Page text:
The "Black Summer" bushfires of 2019/2020 in Australia generated smoke that persisted for over three months, mainly affecting Eastern Australia. Most communication strategies focused on the fire itself, revealing a knowledge gap in effective communication of the impact of bushfire smoke on health, especially for children and those living in non-English speaking minority groups. To address this, semi-structured qualitative interviews were undertaken with sixteen adults with caring (n = 11) or educational (n = 5) responsibilities for primary-school aged children (5-12 years, with some also having children up to 16 years) who had direct experience of the "Black Summer" bushfires. Overall, 43% (n = 7) of the sample spoke English as a first language, 25% (n = 4) spoke Turkish, with the remainder speaking Persian, Arabic, and Spanish. Thematic inductive qualitative content analysis revealed predominant themes of the role of parents and caregivers as conduits and curators of information. Air quality apps were the most common source of information. Language barriers and the lack of child-friendly methods of communication were highlighted as particular challenges. This qualitative study provides evidence for future development of communication strategies to better serve culturally and linguistically diverse individuals and the children in their care.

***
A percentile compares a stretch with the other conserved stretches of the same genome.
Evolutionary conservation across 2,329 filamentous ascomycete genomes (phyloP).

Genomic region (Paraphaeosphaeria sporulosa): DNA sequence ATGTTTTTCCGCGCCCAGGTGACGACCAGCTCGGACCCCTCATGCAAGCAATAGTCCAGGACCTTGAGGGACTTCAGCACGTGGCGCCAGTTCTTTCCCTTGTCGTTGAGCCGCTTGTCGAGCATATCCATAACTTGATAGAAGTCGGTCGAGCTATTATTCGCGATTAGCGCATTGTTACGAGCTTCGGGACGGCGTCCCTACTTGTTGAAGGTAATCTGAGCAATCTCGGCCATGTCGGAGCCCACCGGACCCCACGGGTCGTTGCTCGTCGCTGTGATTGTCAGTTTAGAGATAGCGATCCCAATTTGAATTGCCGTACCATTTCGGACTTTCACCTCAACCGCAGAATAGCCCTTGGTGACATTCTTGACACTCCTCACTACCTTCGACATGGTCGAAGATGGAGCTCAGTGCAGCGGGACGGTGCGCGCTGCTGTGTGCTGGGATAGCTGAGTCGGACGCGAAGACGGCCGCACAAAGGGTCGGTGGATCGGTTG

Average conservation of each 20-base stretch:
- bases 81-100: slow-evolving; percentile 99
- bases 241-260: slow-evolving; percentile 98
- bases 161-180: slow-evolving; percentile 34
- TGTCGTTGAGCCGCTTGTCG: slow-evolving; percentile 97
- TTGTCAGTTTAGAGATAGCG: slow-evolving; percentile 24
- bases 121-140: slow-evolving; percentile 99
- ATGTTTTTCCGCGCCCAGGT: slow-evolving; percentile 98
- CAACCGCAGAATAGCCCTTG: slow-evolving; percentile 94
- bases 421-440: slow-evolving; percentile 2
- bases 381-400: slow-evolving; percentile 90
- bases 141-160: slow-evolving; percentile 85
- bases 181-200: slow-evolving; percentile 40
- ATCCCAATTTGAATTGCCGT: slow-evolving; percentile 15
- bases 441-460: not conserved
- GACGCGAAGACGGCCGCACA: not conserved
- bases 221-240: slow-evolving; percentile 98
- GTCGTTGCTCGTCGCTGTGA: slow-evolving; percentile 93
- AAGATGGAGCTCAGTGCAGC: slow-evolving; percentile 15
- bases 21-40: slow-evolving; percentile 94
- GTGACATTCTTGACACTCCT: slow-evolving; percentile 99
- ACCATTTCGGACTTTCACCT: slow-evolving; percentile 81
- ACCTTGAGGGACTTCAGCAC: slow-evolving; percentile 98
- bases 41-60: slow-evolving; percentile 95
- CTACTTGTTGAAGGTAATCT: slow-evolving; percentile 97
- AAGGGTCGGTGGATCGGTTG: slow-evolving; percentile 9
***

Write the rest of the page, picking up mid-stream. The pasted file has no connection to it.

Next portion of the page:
Keywords: air pollution; communication; health literacy; wildfires.